Understanding under which climate and soil conditions the plant productivity-precipitation relationship is linear or nonlinear is useful for accurately predicting the response of ecosystem function to global environmental change. Using long-term (2000-2016) net primary productivity (NPP)-precipitation datasets derived from satellite observations, we identify >5600pixels in the North Hemisphere landmass that fit either linear or nonlinear temporal NPP-precipitation relationships. Differences in climate (precipitation, radiation, ratio of actual to potential evapotranspiration, temperature) and soil factors (nitrogen, phosphorous, organic carbon, field capacity) between the linear and nonlinear types are evaluated. Our analysis shows that both linear and nonlinear types exhibit similar interannual precipitation variabilities and occurrences of extreme precipitation. Permutational multivariate analysis of variance suggests that linear and nonlinear types differ significantly regarding to radiation, ratio of actual to potential evapotranspiration, and soil factors. The nonlinear type possesses lower radiation and/or less soil nutrients than the linear type, thereby suggesting that nonlinear type features higher degree of limitation from resources other than precipitation. This study suggests several factors limiting the responses of plant productivity to changes in precipitation, thus causing nonlinear NPP-precipitation pattern. Precipitation manipulation and modeling experiments should combine with changes in other climate and soil factors to better predict the response of plant productivity under future climate.
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http://dx.doi.org/10.1016/j.scitotenv.2017.10.203DOI Listing
March 2018

Seasonal responses of soil respiration to warming and nitrogen addition in a semi-arid alfalfa-pasture of the Loess Plateau, China.

Sci Total Environ 2017 Jul 10;590-591:729-738. Epub 2017 Mar 10.

State Key Laboratory of Grassland Agro-ecosystems, Institute of Arid Agroecology, School of Life Sciences, Lanzhou University, No. 222, South Tianshui Road, Lanzhou 730000, China.

Responses of soil respiration (R) to increasing nitrogen (N) deposition and warming will have far-reaching influences on global carbon (C) cycling. However, the seasonal (growing and non-growing seasons) difference of R responses to warming and N deposition has rarely been investigated. We conducted a field manipulative experiment in a semi-arid alfalfa-pasture of northwest China to evaluate the response of R to nitrogen addition and warming from March 2014 to March 2016. Open-top chambers were used to elevate temperature and N was enriched at a rate of 4.42g myr with NHNO. Results showed that (1) N addition increased R by 14% over the two-year period; and (2) warming stimulated R by 15% in the non-growing season, while inhibited it by 5% in the growing season, which can be explained by decreased plant coverage and soil water. The main effect of N addition did not change with time, but that of warming changed with time, with the stronger inhibition observed in the dry year. When N addition and warming were combined, an antagonistic effect was observed in the growing season, whereas a synergism was observed in the non-growing season. Overall, warming and N addition did not affect the Q10 values over the two-year period, but these treatments significantly increased the Q10 values in the growing season compared with the control treatment. In comparison, combined warming and nitrogen addition significantly reduced the Q10 values compared with the single factor treatment. These results suggest that the negative indirect effect of warming-induced water stress overrides the positive direct effect of warming on R. Our results also imply the necessity of considering the different R responses in the growing and non-growing seasons to climate change to accurately evaluate the carbon cycle in the arid and semi-arid regions.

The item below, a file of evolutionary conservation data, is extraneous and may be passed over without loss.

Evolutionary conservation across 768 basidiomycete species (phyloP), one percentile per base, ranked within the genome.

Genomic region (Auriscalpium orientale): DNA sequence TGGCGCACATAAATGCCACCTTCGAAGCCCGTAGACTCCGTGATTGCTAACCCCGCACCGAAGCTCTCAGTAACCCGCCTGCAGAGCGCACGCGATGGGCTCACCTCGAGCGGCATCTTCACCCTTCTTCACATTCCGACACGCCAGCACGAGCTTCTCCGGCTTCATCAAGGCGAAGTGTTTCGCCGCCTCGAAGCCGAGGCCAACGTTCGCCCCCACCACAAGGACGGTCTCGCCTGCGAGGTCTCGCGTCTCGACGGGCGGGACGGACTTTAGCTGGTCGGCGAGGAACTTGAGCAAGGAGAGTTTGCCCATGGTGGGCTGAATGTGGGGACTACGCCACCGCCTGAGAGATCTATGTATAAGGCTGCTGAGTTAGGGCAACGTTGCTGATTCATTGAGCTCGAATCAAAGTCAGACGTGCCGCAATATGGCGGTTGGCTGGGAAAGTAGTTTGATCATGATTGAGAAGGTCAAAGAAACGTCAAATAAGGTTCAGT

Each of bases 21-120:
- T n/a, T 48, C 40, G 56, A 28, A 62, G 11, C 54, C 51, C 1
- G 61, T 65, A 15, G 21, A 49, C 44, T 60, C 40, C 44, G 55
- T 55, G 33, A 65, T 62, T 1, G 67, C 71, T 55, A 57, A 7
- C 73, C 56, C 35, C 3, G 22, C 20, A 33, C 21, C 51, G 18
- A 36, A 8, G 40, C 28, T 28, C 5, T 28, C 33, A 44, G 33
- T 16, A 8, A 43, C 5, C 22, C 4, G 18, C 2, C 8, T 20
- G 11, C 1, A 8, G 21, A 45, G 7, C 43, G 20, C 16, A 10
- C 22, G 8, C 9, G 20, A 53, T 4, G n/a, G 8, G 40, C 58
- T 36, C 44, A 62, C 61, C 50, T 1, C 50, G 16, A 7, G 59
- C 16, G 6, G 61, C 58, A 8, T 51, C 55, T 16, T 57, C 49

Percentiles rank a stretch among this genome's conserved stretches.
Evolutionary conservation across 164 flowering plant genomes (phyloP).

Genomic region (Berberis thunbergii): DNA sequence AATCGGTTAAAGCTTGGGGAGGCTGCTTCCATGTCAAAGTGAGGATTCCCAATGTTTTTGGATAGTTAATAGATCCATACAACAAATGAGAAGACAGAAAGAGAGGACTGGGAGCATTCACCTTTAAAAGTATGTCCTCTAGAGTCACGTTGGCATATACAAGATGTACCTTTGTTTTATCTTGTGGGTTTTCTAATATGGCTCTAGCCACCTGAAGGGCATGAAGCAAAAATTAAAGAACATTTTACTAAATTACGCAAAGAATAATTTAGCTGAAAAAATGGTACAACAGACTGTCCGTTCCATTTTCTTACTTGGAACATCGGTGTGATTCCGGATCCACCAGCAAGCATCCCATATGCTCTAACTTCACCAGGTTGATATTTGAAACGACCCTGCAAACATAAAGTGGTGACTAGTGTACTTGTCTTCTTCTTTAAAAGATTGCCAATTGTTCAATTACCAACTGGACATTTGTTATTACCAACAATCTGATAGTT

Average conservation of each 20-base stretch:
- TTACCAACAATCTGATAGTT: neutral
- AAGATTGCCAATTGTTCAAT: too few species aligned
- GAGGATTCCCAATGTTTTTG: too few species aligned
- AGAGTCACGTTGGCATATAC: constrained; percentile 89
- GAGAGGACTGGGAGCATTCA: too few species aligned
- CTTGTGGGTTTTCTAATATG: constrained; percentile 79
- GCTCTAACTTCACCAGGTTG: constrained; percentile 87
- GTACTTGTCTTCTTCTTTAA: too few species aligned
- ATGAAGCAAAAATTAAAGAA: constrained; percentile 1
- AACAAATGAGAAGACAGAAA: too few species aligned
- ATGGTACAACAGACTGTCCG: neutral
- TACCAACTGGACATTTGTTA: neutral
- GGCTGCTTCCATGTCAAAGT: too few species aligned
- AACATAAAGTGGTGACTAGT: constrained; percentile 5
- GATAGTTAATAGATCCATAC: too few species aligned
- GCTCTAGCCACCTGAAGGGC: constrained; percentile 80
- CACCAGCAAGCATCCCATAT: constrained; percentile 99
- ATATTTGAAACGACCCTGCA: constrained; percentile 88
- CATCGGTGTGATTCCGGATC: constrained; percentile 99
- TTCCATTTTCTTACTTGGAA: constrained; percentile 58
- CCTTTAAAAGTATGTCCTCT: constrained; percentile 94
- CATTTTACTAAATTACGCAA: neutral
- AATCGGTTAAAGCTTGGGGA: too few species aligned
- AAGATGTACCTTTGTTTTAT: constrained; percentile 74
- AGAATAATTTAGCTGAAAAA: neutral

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http://dx.doi.org/10.1016/j.scitotenv.2017.03.034DOI Listing
July 2017

A mechanistic-bioclimatic modeling analysis of the potential impact of climate change on biomes of the Tibetan Plateau.

Ecology 2014 Aug;95(8):2109-20

The Tibetan Plateau (TP) is experiencing high rates of climatic change. We present a novel combined mechanistic-bioclimatic modeling approach to determine how changes in precipitation and temperature on the TP may impact net primary production (NPP) in four major biomes (forest, shrub, grass, desert) and if there exists a maximum rain use efficiency (RUE(MAX)) that represents Huxman et al.'s "boundary that constrain[s] site-level productivity and efficiency." We used a daily mechanistic ecosystem model to generate 40-yr outputs using observed climatic data for scenarios of decreased precipitation (25-100%); increased air temperature (1 degrees - 6 degrees C); simultaneous changes in both precipitation (+/- 50%, +/- 25%) and air temperature (+1 to +6 degrees C) and increased interannual variability (IAV) of precipitation (+1 sigma to +3 sigma, with fixed means, where sigma is SD). We fitted model output from these scenarios to Huxman et al.'s RUE(MAX) bioclimatic model, NPP = alpha + RUE x PPT (where alpha is the intercept, RUE is rain use efficiency, and PPT is annual precipitation). Based on these analyses, we conclude that there is strong support (when not explicit, then trend-wise) for Huxman et al.'s assertion that biomes converge to a common RUE(MAX) during the driest years at a site, thus representing the boundary for highest rain use efficiency; the interactive effects of simultaneously decreasing precipitation and increasing temperature on NPP for the TP is smaller than might be expected from additive, single-factor changes in these drivers; and that increasing IAV of precipitation may ultimately have a larger impact on biomes of the Tibetan Plateau than changing amounts of rainfall and air temperature alone.
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http://dx.doi.org/10.1890/13-1014.1DOI Listing
August 2014